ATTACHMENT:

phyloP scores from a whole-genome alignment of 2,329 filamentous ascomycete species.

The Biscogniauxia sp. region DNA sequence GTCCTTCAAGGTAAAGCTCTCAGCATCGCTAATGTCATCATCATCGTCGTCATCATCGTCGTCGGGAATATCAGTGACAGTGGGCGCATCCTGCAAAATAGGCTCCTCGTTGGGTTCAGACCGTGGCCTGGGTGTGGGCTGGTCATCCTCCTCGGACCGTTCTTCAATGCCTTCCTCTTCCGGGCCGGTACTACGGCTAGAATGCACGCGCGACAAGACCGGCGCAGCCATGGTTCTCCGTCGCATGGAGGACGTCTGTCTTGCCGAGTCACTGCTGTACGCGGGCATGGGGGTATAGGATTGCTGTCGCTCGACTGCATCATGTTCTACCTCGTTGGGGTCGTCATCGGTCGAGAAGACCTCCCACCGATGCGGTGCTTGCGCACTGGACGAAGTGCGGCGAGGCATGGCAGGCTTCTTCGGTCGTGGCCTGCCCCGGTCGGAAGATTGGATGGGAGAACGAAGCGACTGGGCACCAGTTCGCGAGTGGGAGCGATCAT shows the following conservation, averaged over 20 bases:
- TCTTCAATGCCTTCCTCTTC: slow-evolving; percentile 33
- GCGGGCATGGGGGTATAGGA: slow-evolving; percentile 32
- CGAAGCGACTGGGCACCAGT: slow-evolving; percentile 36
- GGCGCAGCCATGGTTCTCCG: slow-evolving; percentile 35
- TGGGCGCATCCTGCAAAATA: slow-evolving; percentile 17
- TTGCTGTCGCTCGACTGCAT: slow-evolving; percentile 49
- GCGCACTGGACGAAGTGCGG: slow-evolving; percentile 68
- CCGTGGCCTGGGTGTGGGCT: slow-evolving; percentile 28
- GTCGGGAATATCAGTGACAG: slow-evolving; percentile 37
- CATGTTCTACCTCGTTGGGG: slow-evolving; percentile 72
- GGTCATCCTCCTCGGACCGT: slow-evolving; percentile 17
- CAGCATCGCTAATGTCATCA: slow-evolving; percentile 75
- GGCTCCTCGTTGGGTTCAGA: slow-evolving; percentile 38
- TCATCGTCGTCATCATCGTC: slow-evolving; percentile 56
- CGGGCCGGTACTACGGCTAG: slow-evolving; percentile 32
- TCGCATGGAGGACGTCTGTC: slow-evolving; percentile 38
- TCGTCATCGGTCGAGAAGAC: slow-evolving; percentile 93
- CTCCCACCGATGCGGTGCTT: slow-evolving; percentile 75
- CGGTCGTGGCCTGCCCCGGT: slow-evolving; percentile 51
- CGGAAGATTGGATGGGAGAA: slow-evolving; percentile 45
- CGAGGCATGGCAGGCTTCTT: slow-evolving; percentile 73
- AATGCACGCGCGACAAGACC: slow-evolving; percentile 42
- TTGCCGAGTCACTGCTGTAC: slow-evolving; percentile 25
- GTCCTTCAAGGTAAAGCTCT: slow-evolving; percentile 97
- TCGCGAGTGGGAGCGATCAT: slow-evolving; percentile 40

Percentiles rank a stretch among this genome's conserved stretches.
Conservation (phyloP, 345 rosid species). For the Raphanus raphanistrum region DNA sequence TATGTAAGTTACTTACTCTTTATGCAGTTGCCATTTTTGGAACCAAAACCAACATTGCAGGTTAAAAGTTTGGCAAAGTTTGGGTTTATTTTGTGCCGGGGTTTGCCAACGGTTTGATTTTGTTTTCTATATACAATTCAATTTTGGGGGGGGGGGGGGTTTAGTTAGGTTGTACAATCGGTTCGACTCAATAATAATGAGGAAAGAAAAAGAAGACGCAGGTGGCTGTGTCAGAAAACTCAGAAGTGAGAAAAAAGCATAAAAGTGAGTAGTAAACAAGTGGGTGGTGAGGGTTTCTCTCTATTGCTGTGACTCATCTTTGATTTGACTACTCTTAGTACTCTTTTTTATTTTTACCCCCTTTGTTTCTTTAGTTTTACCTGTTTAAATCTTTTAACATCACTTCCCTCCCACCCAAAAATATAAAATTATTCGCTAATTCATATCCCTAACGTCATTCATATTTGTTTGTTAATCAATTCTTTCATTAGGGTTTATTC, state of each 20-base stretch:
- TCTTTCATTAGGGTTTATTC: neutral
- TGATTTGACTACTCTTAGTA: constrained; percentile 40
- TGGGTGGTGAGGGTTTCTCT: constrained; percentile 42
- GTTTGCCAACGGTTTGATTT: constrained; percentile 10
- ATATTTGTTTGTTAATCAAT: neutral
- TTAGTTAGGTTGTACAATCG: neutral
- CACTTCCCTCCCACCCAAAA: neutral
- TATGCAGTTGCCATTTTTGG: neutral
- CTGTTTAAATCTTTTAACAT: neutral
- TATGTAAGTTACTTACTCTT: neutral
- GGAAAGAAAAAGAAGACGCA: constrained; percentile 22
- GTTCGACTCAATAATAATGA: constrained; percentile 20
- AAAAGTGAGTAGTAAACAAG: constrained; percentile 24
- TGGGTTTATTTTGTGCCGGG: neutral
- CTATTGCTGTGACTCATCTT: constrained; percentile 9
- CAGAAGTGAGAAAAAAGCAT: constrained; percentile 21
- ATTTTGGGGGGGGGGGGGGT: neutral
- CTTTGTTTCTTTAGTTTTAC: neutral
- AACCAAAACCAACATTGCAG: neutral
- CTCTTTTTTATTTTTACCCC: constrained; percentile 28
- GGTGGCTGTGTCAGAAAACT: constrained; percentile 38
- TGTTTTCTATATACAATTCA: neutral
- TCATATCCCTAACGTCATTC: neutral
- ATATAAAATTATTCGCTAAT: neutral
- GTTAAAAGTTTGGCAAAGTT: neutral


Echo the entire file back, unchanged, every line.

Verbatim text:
phyloP scores from a whole-genome alignment of 2,329 filamentous ascomycete species.

The Biscogniauxia sp. region DNA sequence GTCCTTCAAGGTAAAGCTCTCAGCATCGCTAATGTCATCATCATCGTCGTCATCATCGTCGTCGGGAATATCAGTGACAGTGGGCGCATCCTGCAAAATAGGCTCCTCGTTGGGTTCAGACCGTGGCCTGGGTGTGGGCTGGTCATCCTCCTCGGACCGTTCTTCAATGCCTTCCTCTTCCGGGCCGGTACTACGGCTAGAATGCACGCGCGACAAGACCGGCGCAGCCATGGTTCTCCGTCGCATGGAGGACGTCTGTCTTGCCGAGTCACTGCTGTACGCGGGCATGGGGGTATAGGATTGCTGTCGCTCGACTGCATCATGTTCTACCTCGTTGGGGTCGTCATCGGTCGAGAAGACCTCCCACCGATGCGGTGCTTGCGCACTGGACGAAGTGCGGCGAGGCATGGCAGGCTTCTTCGGTCGTGGCCTGCCCCGGTCGGAAGATTGGATGGGAGAACGAAGCGACTGGGCACCAGTTCGCGAGTGGGAGCGATCAT shows the following conservation, averaged over 20 bases:
- TCTTCAATGCCTTCCTCTTC: slow-evolving; percentile 33
- GCGGGCATGGGGGTATAGGA: slow-evolving; percentile 32
- CGAAGCGACTGGGCACCAGT: slow-evolving; percentile 36
- GGCGCAGCCATGGTTCTCCG: slow-evolving; percentile 35
- TGGGCGCATCCTGCAAAATA: slow-evolving; percentile 17
- TTGCTGTCGCTCGACTGCAT: slow-evolving; percentile 49
- GCGCACTGGACGAAGTGCGG: slow-evolving; percentile 68
- CCGTGGCCTGGGTGTGGGCT: slow-evolving; percentile 28
- GTCGGGAATATCAGTGACAG: slow-evolving; percentile 37
- CATGTTCTACCTCGTTGGGG: slow-evolving; percentile 72
- GGTCATCCTCCTCGGACCGT: slow-evolving; percentile 17
- CAGCATCGCTAATGTCATCA: slow-evolving; percentile 75
- GGCTCCTCGTTGGGTTCAGA: slow-evolving; percentile 38
- TCATCGTCGTCATCATCGTC: slow-evolving; percentile 56
- CGGGCCGGTACTACGGCTAG: slow-evolving; percentile 32
- TCGCATGGAGGACGTCTGTC: slow-evolving; percentile 38
- TCGTCATCGGTCGAGAAGAC: slow-evolving; percentile 93
- CTCCCACCGATGCGGTGCTT: slow-evolving; percentile 75
- CGGTCGTGGCCTGCCCCGGT: slow-evolving; percentile 51
- CGGAAGATTGGATGGGAGAA: slow-evolving; percentile 45
- CGAGGCATGGCAGGCTTCTT: slow-evolving; percentile 73
- AATGCACGCGCGACAAGACC: slow-evolving; percentile 42
- TTGCCGAGTCACTGCTGTAC: slow-evolving; percentile 25
- GTCCTTCAAGGTAAAGCTCT: slow-evolving; percentile 97
- TCGCGAGTGGGAGCGATCAT: slow-evolving; percentile 40

Percentiles rank a stretch among this genome's conserved stretches.
Conservation (phyloP, 345 rosid species). For the Raphanus raphanistrum region DNA sequence TATGTAAGTTACTTACTCTTTATGCAGTTGCCATTTTTGGAACCAAAACCAACATTGCAGGTTAAAAGTTTGGCAAAGTTTGGGTTTATTTTGTGCCGGGGTTTGCCAACGGTTTGATTTTGTTTTCTATATACAATTCAATTTTGGGGGGGGGGGGGGTTTAGTTAGGTTGTACAATCGGTTCGACTCAATAATAATGAGGAAAGAAAAAGAAGACGCAGGTGGCTGTGTCAGAAAACTCAGAAGTGAGAAAAAAGCATAAAAGTGAGTAGTAAACAAGTGGGTGGTGAGGGTTTCTCTCTATTGCTGTGACTCATCTTTGATTTGACTACTCTTAGTACTCTTTTTTATTTTTACCCCCTTTGTTTCTTTAGTTTTACCTGTTTAAATCTTTTAACATCACTTCCCTCCCACCCAAAAATATAAAATTATTCGCTAATTCATATCCCTAACGTCATTCATATTTGTTTGTTAATCAATTCTTTCATTAGGGTTTATTC, state of each 20-base stretch:
- TCTTTCATTAGGGTTTATTC: neutral
- TGATTTGACTACTCTTAGTA: constrained; percentile 40
- TGGGTGGTGAGGGTTTCTCT: constrained; percentile 42
- GTTTGCCAACGGTTTGATTT: constrained; percentile 10
- ATATTTGTTTGTTAATCAAT: neutral
- TTAGTTAGGTTGTACAATCG: neutral
- CACTTCCCTCCCACCCAAAA: neutral
- TATGCAGTTGCCATTTTTGG: neutral
- CTGTTTAAATCTTTTAACAT: neutral
- TATGTAAGTTACTTACTCTT: neutral
- GGAAAGAAAAAGAAGACGCA: constrained; percentile 22
- GTTCGACTCAATAATAATGA: constrained; percentile 20
- AAAAGTGAGTAGTAAACAAG: constrained; percentile 24
- TGGGTTTATTTTGTGCCGGG: neutral
- CTATTGCTGTGACTCATCTT: constrained; percentile 9
- CAGAAGTGAGAAAAAAGCAT: constrained; percentile 21
- ATTTTGGGGGGGGGGGGGGT: neutral
- CTTTGTTTCTTTAGTTTTAC: neutral
- AACCAAAACCAACATTGCAG: neutral
- CTCTTTTTTATTTTTACCCC: constrained; percentile 28
- GGTGGCTGTGTCAGAAAACT: constrained; percentile 38
- TGTTTTCTATATACAATTCA: neutral
- TCATATCCCTAACGTCATTC: neutral
- ATATAAAATTATTCGCTAAT: neutral
- GTTAAAAGTTTGGCAAAGTT: neutral